Friday, 25 September 2020
Up-to-the-minute perspectives on defence, security and peace
issues from and for policy makers and opinion leaders.

     |      View our Twitter page at     |     


By Alex Shone, UK Defence Forum Research Assoicate

Articles taken from the Flight Global website

14th December 2010: The world's biggest military aircraft programme is ending 2010 in much the same manner that it started the year, with uncertainty surrounding its long-term health, cost and delivery schedule.

In mid-October, the UK government surprised many by switching its planned production allegiance from the F-35B to the larger C-model carrier variant (CV). However, it remains notionally wedded to buying up to 138 of the type, although firm details about its eventual fleet requirements will emerge only during its next Strategic Defence and Security Review in 2015.

Separately, the results of a recent baseline technical review into the JSF programme's overall health are likely to be disclosed soon. Some forecasts suggest that this could result in a further cost overrun of up to $5 billion and a new schedule slip of around one-year. This has fuelled recommendations from some quarters that the US Department of Defence should cancel its minority variant, the F-35B, or even terminate the programme altogether.

Lockheed officials decline to reveal the possible number of F-35 test flights to be achieved during 2011, but confirm that the type will fly for the first time late in the year with the programme's alternate engine.

Despite the challenges facing the programme, executive vice-president F-35 programmes Tom Burbage is optimistic that the F-35 will deliver on Lockheed's promise to the type's future operators - and in all three variants. "I think that when you look across the partnership everybody has good faith that the US is going to deliver the airplane that people need, and confidence in the process that we've used to develop it," he says. "On balance, we're pretty pleased with where we are moving forward."

6th January 2011: Lockheed Martin may need to redesign the airframe structure and propulsion system of the short take-off and vertical landing F-35B, says US Secretary of Defence Robert Gates.

The changes would raise the weight and cost of the variant ordered by the US Marine Corps. As a result, the F-35B will be placed on the equivalent of a two-year probation, with termination possible if the programme fails to recover.

7th January: Australia has welcomed the restructuring of the Lockheed Martin F-35 Lightning II programme.

"Australia's variant [the conventional take-off and landing F-35A] is less expensive and less complex than the other variants," says acting minister for defence Jason Clare. "The restructuring announced by Secretary Gates means it is now at the front of the production queue."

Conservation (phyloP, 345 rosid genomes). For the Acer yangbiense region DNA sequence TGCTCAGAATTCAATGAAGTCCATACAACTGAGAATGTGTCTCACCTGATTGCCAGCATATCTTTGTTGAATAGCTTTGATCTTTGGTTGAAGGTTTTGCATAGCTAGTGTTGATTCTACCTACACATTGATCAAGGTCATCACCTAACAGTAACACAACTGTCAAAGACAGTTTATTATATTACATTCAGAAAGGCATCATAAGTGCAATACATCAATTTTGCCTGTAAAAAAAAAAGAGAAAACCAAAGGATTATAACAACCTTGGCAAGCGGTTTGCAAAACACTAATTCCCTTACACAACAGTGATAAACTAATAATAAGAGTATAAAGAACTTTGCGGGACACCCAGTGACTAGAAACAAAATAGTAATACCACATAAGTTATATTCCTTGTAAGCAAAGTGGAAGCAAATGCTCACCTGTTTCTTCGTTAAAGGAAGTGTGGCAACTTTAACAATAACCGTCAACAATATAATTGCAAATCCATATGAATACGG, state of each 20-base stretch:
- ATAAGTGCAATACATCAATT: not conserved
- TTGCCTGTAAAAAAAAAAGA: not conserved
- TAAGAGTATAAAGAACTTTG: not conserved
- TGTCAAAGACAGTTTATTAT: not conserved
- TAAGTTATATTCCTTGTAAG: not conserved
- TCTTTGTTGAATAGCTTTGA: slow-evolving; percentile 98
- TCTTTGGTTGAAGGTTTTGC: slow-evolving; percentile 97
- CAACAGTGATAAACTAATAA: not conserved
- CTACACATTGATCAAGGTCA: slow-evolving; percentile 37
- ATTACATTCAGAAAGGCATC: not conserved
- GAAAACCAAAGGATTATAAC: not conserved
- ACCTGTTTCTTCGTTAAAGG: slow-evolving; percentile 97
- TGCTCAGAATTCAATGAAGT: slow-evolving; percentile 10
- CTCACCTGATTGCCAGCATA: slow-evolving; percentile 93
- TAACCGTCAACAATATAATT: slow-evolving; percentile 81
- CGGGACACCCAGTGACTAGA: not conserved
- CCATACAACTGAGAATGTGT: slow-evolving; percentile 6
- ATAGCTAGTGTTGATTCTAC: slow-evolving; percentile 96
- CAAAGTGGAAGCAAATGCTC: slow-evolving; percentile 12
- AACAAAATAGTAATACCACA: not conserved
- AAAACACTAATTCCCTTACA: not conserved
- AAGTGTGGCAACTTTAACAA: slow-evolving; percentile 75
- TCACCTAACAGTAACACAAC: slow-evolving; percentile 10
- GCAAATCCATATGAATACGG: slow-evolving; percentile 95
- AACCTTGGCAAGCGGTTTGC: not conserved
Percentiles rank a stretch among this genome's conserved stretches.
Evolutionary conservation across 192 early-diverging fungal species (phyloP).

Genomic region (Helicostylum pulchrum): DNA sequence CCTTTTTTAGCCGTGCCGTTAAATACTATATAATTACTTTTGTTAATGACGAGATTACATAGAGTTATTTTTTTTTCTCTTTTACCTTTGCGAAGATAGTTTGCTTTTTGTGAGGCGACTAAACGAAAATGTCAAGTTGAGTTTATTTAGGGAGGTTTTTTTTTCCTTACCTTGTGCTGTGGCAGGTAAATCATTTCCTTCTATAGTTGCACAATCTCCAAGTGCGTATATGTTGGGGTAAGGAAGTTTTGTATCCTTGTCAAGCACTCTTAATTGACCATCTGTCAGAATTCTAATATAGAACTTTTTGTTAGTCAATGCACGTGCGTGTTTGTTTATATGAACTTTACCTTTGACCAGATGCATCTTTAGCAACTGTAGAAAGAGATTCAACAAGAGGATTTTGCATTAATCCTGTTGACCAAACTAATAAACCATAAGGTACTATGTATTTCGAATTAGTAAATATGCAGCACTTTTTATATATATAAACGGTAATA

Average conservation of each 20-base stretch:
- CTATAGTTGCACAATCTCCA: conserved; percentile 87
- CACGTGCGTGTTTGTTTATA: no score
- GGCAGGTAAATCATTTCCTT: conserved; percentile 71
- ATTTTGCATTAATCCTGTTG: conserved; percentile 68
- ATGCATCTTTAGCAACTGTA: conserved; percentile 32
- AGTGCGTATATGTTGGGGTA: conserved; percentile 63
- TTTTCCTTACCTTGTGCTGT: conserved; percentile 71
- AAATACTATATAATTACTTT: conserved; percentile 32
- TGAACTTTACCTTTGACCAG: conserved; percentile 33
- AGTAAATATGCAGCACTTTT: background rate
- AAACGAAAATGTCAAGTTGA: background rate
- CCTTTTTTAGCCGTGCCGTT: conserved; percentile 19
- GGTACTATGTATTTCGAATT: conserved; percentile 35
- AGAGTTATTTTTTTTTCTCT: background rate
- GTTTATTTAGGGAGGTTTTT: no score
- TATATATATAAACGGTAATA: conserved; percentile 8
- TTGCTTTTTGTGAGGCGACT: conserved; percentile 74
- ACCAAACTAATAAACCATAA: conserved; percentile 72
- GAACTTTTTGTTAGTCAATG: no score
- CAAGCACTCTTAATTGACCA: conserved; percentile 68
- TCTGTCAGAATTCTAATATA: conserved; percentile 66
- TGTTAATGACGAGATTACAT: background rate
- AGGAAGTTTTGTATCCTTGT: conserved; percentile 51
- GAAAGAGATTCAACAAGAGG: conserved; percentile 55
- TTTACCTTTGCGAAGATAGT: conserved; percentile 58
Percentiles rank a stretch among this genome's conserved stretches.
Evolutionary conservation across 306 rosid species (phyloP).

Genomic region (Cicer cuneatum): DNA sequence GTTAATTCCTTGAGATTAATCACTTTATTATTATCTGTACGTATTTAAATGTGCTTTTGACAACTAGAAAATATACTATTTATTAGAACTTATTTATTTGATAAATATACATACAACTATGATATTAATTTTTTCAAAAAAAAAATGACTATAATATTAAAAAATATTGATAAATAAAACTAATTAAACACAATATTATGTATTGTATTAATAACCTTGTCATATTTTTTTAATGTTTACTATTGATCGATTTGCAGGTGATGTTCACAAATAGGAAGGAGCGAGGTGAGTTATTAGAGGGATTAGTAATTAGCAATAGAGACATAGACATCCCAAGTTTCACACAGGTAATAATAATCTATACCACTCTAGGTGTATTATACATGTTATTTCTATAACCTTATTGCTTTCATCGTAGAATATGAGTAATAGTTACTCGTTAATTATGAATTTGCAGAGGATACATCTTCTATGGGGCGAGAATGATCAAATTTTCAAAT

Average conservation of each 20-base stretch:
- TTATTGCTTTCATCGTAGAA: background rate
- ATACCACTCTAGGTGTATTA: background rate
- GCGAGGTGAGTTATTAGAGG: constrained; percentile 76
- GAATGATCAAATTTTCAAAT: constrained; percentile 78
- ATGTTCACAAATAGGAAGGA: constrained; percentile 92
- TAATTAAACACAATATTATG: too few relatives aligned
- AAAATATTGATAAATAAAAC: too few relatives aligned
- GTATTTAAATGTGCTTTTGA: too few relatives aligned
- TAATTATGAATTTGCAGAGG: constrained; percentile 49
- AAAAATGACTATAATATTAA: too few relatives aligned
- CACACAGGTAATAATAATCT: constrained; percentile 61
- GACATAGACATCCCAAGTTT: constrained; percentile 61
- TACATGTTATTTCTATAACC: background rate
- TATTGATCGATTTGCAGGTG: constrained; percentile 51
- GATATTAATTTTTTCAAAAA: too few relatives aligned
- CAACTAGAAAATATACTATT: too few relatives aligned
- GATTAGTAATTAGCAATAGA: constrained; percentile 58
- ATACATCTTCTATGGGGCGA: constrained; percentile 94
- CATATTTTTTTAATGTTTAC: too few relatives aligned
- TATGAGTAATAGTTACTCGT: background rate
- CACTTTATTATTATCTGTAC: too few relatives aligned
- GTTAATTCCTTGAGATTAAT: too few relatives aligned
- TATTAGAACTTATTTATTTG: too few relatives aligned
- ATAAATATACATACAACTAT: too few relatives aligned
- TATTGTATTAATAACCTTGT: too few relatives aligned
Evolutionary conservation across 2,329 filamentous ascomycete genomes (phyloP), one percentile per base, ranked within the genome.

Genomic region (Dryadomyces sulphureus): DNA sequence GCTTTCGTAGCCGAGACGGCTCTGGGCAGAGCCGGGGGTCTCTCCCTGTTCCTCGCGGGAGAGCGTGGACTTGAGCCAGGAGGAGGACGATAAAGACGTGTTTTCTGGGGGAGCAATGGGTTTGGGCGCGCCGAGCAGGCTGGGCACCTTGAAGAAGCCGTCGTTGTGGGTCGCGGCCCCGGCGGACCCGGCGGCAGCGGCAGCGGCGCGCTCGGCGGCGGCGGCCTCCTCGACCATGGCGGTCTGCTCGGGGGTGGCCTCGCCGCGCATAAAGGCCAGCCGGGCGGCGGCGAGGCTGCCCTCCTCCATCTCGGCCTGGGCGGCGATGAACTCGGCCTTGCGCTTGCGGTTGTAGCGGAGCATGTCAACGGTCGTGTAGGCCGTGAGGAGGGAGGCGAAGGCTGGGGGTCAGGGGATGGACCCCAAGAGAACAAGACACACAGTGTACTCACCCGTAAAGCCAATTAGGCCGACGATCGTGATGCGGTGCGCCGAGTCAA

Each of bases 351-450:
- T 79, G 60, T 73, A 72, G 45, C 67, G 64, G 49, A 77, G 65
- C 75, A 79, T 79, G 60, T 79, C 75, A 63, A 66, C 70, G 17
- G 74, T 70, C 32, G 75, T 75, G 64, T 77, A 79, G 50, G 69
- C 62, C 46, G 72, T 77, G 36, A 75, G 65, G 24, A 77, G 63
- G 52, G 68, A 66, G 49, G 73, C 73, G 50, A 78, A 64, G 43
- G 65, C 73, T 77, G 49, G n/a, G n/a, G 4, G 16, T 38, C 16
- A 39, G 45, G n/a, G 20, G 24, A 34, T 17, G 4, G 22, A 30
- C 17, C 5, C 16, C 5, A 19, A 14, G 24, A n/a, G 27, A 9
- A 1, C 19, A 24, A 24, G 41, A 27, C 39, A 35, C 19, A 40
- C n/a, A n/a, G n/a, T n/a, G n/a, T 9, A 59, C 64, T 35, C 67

10th January: The US Secretary of Defence has warned it may be necessary to redesign the STOVL F-35 Lightning Joint Strike Fighter over a two-year period to accommodate testing problems.

12th January: The US Air Force's top official confirms that entry-into-service date for the Lockheed Martin F-35A variant will be delayed again due to the programme's second major restructuring in less than a year.

The changes first announced on 6 January that extend the system development and demonstration phase to early 2015 "implies" a new delay for the initial operational capability (IOC) milestone, secretary of the Air Force Michael Donley told reporters on 12 January.

The new delay for the F-35A's IOC milestone means the USAF will have to commit more resources to sustain Lockheed F-16s. Details of the new service life extension programme for F-16s will likely be revealed when the USAF submits the Fiscal 2012 budget request to Congress in early February.

We use cookies to ensure that we give you the best experience on our website. If you continue without changing your settings, we'll assume that you are happy to receive all cookies on the Defence Viewpoints website. However, if you would like to, you can modify your browser so that it notifies you when cookies are sent to it or you can refuse cookies altogether. You can also delete cookies that have already been set. You may wish to visit which contains comprehensive information on how to do this on a wide variety of desktop browsers. Please note that you will lose some features and functionality on this website if you choose to disable cookies. For example, you may not be able to link into our Twitter feed, which gives up to the minute perspectives on defence and security matters.